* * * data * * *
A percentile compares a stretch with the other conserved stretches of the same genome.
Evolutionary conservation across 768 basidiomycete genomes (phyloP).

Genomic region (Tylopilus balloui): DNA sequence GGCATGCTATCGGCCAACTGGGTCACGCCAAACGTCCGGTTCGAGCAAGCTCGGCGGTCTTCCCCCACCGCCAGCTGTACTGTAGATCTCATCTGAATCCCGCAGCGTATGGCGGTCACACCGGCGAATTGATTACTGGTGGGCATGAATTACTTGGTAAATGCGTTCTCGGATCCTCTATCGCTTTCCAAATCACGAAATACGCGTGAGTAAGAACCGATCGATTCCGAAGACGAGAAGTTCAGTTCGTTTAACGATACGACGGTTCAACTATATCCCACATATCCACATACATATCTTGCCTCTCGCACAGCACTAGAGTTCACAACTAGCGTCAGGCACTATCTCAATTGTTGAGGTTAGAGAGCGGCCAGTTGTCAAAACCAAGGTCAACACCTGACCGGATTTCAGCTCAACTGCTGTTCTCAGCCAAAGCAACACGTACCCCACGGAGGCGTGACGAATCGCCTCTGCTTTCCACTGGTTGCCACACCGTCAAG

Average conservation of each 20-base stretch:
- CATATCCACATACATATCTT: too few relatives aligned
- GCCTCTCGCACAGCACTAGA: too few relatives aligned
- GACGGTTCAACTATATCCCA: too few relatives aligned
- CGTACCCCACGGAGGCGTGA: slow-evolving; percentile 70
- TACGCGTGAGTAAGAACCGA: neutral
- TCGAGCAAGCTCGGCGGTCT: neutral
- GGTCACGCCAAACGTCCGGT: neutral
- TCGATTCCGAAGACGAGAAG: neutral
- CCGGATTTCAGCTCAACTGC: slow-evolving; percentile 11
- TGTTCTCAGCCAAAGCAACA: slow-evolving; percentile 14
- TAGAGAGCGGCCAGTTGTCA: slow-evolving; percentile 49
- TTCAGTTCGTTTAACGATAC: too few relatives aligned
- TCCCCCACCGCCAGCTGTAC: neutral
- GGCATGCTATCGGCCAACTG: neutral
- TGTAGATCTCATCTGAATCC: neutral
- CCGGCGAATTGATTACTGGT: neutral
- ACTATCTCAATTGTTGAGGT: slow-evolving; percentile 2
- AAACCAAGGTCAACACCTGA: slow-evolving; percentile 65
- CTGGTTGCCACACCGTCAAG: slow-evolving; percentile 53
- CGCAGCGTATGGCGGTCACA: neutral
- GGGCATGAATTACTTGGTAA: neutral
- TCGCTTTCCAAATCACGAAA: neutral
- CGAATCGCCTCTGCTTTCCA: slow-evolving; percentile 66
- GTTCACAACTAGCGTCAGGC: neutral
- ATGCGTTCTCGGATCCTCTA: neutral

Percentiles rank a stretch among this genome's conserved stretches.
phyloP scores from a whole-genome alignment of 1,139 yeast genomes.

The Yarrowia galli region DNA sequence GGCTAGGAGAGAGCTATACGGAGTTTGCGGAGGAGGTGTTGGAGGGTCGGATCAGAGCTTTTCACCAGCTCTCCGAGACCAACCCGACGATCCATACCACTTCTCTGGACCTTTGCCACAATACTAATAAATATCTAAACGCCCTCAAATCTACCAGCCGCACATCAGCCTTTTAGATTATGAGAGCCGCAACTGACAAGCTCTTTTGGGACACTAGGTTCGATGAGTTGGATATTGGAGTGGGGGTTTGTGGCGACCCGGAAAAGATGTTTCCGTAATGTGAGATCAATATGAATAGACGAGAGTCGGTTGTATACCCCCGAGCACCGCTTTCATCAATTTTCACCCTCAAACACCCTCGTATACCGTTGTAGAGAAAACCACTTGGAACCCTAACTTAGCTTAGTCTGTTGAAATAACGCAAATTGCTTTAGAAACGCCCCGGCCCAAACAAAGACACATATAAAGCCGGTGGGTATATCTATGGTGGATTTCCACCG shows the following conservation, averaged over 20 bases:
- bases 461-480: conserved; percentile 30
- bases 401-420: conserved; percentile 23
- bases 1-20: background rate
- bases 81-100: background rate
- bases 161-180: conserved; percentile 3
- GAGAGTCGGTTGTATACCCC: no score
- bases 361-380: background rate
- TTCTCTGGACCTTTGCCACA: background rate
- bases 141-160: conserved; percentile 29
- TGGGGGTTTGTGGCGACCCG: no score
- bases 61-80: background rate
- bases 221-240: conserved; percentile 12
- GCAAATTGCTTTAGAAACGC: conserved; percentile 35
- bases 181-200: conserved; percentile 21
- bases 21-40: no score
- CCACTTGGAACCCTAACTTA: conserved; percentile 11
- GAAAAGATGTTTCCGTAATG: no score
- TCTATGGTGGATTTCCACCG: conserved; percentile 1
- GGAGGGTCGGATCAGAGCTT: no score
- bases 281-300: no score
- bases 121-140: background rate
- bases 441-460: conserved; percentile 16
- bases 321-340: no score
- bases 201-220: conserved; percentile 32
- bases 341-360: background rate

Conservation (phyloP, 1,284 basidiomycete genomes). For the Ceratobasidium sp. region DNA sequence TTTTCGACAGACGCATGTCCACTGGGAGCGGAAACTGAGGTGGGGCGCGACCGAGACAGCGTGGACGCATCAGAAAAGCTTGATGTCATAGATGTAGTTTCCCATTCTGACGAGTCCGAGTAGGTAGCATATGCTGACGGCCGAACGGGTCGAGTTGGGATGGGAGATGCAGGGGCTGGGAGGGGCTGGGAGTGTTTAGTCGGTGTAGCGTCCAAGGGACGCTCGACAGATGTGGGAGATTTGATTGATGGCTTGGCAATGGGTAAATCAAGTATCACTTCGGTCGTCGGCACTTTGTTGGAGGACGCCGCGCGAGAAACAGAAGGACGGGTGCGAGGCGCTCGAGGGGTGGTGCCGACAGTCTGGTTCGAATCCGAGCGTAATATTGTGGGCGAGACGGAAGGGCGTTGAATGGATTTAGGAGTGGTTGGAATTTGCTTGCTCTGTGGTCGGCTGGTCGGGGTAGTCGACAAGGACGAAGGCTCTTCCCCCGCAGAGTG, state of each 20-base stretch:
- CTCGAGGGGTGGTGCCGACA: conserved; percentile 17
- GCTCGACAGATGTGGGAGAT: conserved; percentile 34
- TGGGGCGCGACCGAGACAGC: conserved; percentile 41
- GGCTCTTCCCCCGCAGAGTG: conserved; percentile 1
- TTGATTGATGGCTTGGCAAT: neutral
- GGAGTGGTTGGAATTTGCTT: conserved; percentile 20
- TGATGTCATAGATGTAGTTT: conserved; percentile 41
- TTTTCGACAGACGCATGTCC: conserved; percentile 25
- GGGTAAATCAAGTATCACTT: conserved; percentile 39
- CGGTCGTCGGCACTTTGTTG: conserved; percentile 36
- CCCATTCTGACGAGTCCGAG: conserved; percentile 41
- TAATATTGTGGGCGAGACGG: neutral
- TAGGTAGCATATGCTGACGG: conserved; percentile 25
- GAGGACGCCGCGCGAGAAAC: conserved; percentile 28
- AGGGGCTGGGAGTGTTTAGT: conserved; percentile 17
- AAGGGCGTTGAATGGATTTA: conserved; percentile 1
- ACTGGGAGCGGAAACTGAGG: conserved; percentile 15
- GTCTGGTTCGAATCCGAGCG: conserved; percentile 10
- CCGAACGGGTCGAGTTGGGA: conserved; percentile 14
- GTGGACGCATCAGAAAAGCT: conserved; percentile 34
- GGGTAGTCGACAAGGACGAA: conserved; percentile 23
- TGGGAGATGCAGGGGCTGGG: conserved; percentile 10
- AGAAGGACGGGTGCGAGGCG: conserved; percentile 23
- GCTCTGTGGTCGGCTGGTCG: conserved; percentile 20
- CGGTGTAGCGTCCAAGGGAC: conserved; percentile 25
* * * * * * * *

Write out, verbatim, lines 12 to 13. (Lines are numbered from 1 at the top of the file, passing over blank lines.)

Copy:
- TCGATTCCGAAGACGAGAAG: neutral
- CCGGATTTCAGCTCAACTGC: slow-evolving; percentile 11